Good luck and keep us posted.
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Old 09-11-2003, 12:36 PM   #7
Jeff Fuchs Jeff Fuchs is offline
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Lisa,

I agree with you. I've always said that if you can paint a good portrait, you'll never starve. You may not get rich, but someone will buy your wares.

Portraiture is different than, say, literature. If my manuscript doesn't sell, lowering the price won't help. An artist can adjust his prices for the local market or his desperation level. He may be cheating himself, but the bills will get paid (assuming he's good).

But it all comes down to skills. Susan is asking about how to best build her skills. This is the right attitude. Take a Tiger Woods approach. Drill yourself on basic skills until they're not skills anymore... they're reflexes. We see Beth trying to make a living AND build skills at the same time. It can be done, but it's all uphill. If Susan has the luxury of being able to attend an atelier, or museum school, before trying to make a living at it, she should go for it. Personally, I can't even take a workshop, since they won't let me away from the office that long (Vacation? What's that?). I have to take the self-guided route.

What bothers me about Susan's question is that she's asking about employment as an artist. I don't know if that's a realistic goal. You'll have to accept the feast and famine lifestyle of the lone wolf. I'm looking forward to that, more than employment.

Go for it, Susan.
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Old 09-11-2003, 05:11 PM   #8
Susan Ballinger Susan Ballinger is offline
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Wow! I'm certainly surprised by the number of replies I've received so quickly.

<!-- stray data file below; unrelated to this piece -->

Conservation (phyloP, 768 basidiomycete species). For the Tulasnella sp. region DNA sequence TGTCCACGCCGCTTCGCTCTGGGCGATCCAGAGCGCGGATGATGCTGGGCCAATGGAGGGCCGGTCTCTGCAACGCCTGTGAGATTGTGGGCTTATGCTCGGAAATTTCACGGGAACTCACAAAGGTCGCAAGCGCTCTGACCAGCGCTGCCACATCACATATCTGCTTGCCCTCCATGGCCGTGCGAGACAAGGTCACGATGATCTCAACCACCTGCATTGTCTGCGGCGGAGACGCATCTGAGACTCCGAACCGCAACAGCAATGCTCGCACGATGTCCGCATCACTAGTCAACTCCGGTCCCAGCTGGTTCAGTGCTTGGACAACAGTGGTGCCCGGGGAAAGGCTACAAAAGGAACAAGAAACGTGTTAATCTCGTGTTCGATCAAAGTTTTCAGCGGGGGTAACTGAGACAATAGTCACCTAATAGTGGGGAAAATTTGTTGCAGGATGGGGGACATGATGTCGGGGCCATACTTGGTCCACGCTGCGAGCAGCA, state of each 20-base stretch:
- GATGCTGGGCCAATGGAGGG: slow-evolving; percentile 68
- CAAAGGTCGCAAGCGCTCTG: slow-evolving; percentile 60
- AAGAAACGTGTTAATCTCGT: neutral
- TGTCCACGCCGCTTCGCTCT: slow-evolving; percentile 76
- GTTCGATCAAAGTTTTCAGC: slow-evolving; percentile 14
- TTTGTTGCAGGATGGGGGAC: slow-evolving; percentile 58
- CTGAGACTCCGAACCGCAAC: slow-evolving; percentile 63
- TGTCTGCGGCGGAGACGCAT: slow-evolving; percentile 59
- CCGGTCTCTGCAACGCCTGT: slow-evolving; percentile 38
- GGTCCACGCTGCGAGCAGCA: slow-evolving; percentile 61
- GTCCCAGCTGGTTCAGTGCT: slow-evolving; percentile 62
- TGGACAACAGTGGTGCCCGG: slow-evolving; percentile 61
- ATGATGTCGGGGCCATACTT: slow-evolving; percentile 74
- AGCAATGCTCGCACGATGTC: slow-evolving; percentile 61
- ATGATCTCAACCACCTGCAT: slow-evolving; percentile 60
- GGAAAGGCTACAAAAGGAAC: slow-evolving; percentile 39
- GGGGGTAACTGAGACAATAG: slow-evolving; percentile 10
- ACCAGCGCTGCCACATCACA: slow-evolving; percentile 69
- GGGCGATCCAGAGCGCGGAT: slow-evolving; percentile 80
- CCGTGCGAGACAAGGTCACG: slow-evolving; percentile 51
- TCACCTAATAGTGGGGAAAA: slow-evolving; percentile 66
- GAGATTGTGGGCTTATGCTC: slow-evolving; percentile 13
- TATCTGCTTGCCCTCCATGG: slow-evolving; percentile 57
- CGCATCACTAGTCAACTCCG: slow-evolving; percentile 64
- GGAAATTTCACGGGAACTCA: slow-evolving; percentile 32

I won't say I have the luxury to attend an atelier. I can't afford anything much - I figured I could get a grant to go to a college based on my current financial situation. I'm not opposed to moving if it means I can get better training. I have wondered if the schools are focused on modern art... I'm very much a realist. I've seen where things that used to be done by hand are now done on computers, and that's just not me. I want to get my hands dirty!

I actually am a Furniture Sales Manager. I enjoy decorating the department, but I'm not sure that I want to be an interior designer. I have even thought about designing furniture, but I haven't really looked into it. I just know I need something that is always a challenge, that I can use my creative talents on. I love to watch the show (can't recall the name) on HGTV that showcases different artists. Some are metalworkers, some do pottery, some are painters... its always something so different from anything I would have thought of.

I've always enjoyed drawing, and it has just been within the last few years that I have started oil painting. I'm certainly not opposed to learning a new trade. I do enjoy painting portraits, but there is a lot I have to learn. Sigh. Maybe I'll just have to ask for a trip to a workshop as a Christmas gift. lol

Susan
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Old 09-11-2003, 11:43 PM   #9
Marvin Mattelson Marvin Mattelson is offline
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Talent alone?

Quote:
I wonder how many people with Marvin Mattelson's ability languish in the welfare lines
It would be nice if people were rewarded based on talent alone. Unfortunately we live in a complex world and to survive an artist must be more than talented. One needs to be a self promoter, heavily networked and sometimes, just plain lucky.

When I graduated from HS in Phila. the board of education gave twenty scholarships city wide. My HS won 10 of those and I was first runner up (number 21). They may have been more talented at the time but I had the desire to succeed and that was my fuel.

Even though I went to Art school, it took me thirty years to scrounge together the education I needed to fulfill my ambitions so that my "talent" could be recognized. Talent alone without proper training cannot be manifested. I feel very fortunate to have been privy to the knowledge I have received and I derive great satisfaction by teaching others.

There are many Sargent wannabes who churn out painting after painting and make tons of money. I spend as much time as necessary, to satisfy myself through each and every painting I create.

I also spend a lot of my time doing non painting activities in order to promote my work and build my reputation. I enjoy being hands on and taking responsibility for my career. I'll never be rich doing things my way but I sure am happy.

There are no easy answers if quality work is your goal, but if you long to be an artist, you do whatever is necessary to reach your goal. First off, start with good training.